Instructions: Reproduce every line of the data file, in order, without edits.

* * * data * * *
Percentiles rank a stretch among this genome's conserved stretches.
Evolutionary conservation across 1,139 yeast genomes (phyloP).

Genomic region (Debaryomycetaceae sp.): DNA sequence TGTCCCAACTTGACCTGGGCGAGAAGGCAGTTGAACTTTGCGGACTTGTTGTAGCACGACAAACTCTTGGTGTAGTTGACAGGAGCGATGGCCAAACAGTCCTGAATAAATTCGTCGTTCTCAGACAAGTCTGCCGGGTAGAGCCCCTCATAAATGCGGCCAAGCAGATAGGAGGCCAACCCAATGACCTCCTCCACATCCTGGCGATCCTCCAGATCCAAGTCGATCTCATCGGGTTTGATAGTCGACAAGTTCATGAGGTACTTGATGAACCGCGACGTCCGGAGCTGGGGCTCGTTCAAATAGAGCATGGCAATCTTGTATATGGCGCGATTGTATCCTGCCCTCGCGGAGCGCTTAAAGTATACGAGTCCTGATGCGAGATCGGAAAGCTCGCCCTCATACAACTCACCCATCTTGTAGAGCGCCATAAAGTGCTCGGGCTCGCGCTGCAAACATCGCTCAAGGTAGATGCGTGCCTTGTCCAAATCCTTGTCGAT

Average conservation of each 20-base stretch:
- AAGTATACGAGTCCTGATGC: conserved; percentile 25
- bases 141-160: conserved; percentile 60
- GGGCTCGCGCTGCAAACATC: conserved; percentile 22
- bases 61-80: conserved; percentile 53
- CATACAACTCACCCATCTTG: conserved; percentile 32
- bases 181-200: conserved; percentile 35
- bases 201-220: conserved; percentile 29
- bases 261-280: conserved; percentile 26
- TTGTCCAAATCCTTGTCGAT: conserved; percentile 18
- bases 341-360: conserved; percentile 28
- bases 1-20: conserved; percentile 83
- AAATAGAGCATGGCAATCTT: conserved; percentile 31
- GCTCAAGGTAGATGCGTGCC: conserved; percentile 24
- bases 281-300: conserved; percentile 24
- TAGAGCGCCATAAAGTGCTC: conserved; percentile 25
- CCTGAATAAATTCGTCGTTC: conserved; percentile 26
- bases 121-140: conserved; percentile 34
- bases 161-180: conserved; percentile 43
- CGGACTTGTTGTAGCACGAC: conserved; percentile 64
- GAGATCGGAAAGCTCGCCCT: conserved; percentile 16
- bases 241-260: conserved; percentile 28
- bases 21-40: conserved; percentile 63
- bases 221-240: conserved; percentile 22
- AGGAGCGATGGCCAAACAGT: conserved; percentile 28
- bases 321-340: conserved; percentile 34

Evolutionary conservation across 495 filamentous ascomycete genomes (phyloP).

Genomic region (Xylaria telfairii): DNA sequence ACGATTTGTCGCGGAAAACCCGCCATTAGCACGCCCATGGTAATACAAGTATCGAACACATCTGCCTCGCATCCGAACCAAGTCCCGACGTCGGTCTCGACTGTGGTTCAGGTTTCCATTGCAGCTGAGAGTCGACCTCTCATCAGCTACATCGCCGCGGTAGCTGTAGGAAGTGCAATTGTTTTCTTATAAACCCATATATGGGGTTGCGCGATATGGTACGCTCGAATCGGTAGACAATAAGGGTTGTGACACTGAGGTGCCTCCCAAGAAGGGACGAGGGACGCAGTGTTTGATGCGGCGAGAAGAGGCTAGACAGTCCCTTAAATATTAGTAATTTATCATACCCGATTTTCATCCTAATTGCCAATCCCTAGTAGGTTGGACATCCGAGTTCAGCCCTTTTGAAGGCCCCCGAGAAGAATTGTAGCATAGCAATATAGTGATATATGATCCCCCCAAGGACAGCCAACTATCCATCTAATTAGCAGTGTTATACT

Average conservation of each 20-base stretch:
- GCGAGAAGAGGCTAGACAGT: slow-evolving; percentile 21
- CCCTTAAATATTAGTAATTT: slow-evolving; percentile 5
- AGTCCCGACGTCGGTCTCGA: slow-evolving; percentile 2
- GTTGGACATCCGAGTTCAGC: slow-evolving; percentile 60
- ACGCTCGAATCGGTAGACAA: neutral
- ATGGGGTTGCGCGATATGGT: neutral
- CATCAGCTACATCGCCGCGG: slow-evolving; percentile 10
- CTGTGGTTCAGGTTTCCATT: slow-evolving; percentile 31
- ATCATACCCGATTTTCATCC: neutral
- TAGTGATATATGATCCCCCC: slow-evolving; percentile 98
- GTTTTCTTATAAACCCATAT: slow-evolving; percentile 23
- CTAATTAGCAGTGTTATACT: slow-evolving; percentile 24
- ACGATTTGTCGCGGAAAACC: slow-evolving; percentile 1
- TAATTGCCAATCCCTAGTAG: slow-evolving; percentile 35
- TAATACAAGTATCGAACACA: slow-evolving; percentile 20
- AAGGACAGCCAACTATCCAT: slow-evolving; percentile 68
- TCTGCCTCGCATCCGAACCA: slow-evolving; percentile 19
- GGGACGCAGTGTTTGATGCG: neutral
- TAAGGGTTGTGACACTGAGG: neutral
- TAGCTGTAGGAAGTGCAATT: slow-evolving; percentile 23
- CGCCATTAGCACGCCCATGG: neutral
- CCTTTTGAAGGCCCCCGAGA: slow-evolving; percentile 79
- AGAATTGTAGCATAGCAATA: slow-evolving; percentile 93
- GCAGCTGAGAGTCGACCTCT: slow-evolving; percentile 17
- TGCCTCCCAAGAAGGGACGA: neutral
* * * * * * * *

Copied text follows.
Percentiles rank a stretch among this genome's conserved stretches.
Evolutionary conservation across 1,139 yeast genomes (phyloP).

Genomic region (Debaryomycetaceae sp.): DNA sequence TGTCCCAACTTGACCTGGGCGAGAAGGCAGTTGAACTTTGCGGACTTGTTGTAGCACGACAAACTCTTGGTGTAGTTGACAGGAGCGATGGCCAAACAGTCCTGAATAAATTCGTCGTTCTCAGACAAGTCTGCCGGGTAGAGCCCCTCATAAATGCGGCCAAGCAGATAGGAGGCCAACCCAATGACCTCCTCCACATCCTGGCGATCCTCCAGATCCAAGTCGATCTCATCGGGTTTGATAGTCGACAAGTTCATGAGGTACTTGATGAACCGCGACGTCCGGAGCTGGGGCTCGTTCAAATAGAGCATGGCAATCTTGTATATGGCGCGATTGTATCCTGCCCTCGCGGAGCGCTTAAAGTATACGAGTCCTGATGCGAGATCGGAAAGCTCGCCCTCATACAACTCACCCATCTTGTAGAGCGCCATAAAGTGCTCGGGCTCGCGCTGCAAACATCGCTCAAGGTAGATGCGTGCCTTGTCCAAATCCTTGTCGAT

Average conservation of each 20-base stretch:
- AAGTATACGAGTCCTGATGC: conserved; percentile 25
- bases 141-160: conserved; percentile 60
- GGGCTCGCGCTGCAAACATC: conserved; percentile 22
- bases 61-80: conserved; percentile 53
- CATACAACTCACCCATCTTG: conserved; percentile 32
- bases 181-200: conserved; percentile 35
- bases 201-220: conserved; percentile 29
- bases 261-280: conserved; percentile 26
- TTGTCCAAATCCTTGTCGAT: conserved; percentile 18
- bases 341-360: conserved; percentile 28
- bases 1-20: conserved; percentile 83
- AAATAGAGCATGGCAATCTT: conserved; percentile 31
- GCTCAAGGTAGATGCGTGCC: conserved; percentile 24
- bases 281-300: conserved; percentile 24
- TAGAGCGCCATAAAGTGCTC: conserved; percentile 25
- CCTGAATAAATTCGTCGTTC: conserved; percentile 26
- bases 121-140: conserved; percentile 34
- bases 161-180: conserved; percentile 43
- CGGACTTGTTGTAGCACGAC: conserved; percentile 64
- GAGATCGGAAAGCTCGCCCT: conserved; percentile 16
- bases 241-260: conserved; percentile 28
- bases 21-40: conserved; percentile 63
- bases 221-240: conserved; percentile 22
- AGGAGCGATGGCCAAACAGT: conserved; percentile 28
- bases 321-340: conserved; percentile 34

Evolutionary conservation across 495 filamentous ascomycete genomes (phyloP).

Genomic region (Xylaria telfairii): DNA sequence ACGATTTGTCGCGGAAAACCCGCCATTAGCACGCCCATGGTAATACAAGTATCGAACACATCTGCCTCGCATCCGAACCAAGTCCCGACGTCGGTCTCGACTGTGGTTCAGGTTTCCATTGCAGCTGAGAGTCGACCTCTCATCAGCTACATCGCCGCGGTAGCTGTAGGAAGTGCAATTGTTTTCTTATAAACCCATATATGGGGTTGCGCGATATGGTACGCTCGAATCGGTAGACAATAAGGGTTGTGACACTGAGGTGCCTCCCAAGAAGGGACGAGGGACGCAGTGTTTGATGCGGCGAGAAGAGGCTAGACAGTCCCTTAAATATTAGTAATTTATCATACCCGATTTTCATCCTAATTGCCAATCCCTAGTAGGTTGGACATCCGAGTTCAGCCCTTTTGAAGGCCCCCGAGAAGAATTGTAGCATAGCAATATAGTGATATATGATCCCCCCAAGGACAGCCAACTATCCATCTAATTAGCAGTGTTATACT

Average conservation of each 20-base stretch:
- GCGAGAAGAGGCTAGACAGT: slow-evolving; percentile 21
- CCCTTAAATATTAGTAATTT: slow-evolving; percentile 5
- AGTCCCGACGTCGGTCTCGA: slow-evolving; percentile 2
- GTTGGACATCCGAGTTCAGC: slow-evolving; percentile 60
- ACGCTCGAATCGGTAGACAA: neutral
- ATGGGGTTGCGCGATATGGT: neutral
- CATCAGCTACATCGCCGCGG: slow-evolving; percentile 10
- CTGTGGTTCAGGTTTCCATT: slow-evolving; percentile 31
- ATCATACCCGATTTTCATCC: neutral
- TAGTGATATATGATCCCCCC: slow-evolving; percentile 98
- GTTTTCTTATAAACCCATAT: slow-evolving; percentile 23
- CTAATTAGCAGTGTTATACT: slow-evolving; percentile 24
- ACGATTTGTCGCGGAAAACC: slow-evolving; percentile 1
- TAATTGCCAATCCCTAGTAG: slow-evolving; percentile 35
- TAATACAAGTATCGAACACA: slow-evolving; percentile 20
- AAGGACAGCCAACTATCCAT: slow-evolving; percentile 68
- TCTGCCTCGCATCCGAACCA: slow-evolving; percentile 19
- GGGACGCAGTGTTTGATGCG: neutral
- TAAGGGTTGTGACACTGAGG: neutral
- TAGCTGTAGGAAGTGCAATT: slow-evolving; percentile 23
- CGCCATTAGCACGCCCATGG: neutral
- CCTTTTGAAGGCCCCCGAGA: slow-evolving; percentile 79
- AGAATTGTAGCATAGCAATA: slow-evolving; percentile 93
- GCAGCTGAGAGTCGACCTCT: slow-evolving; percentile 17
- TGCCTCCCAAGAAGGGACGA: neutral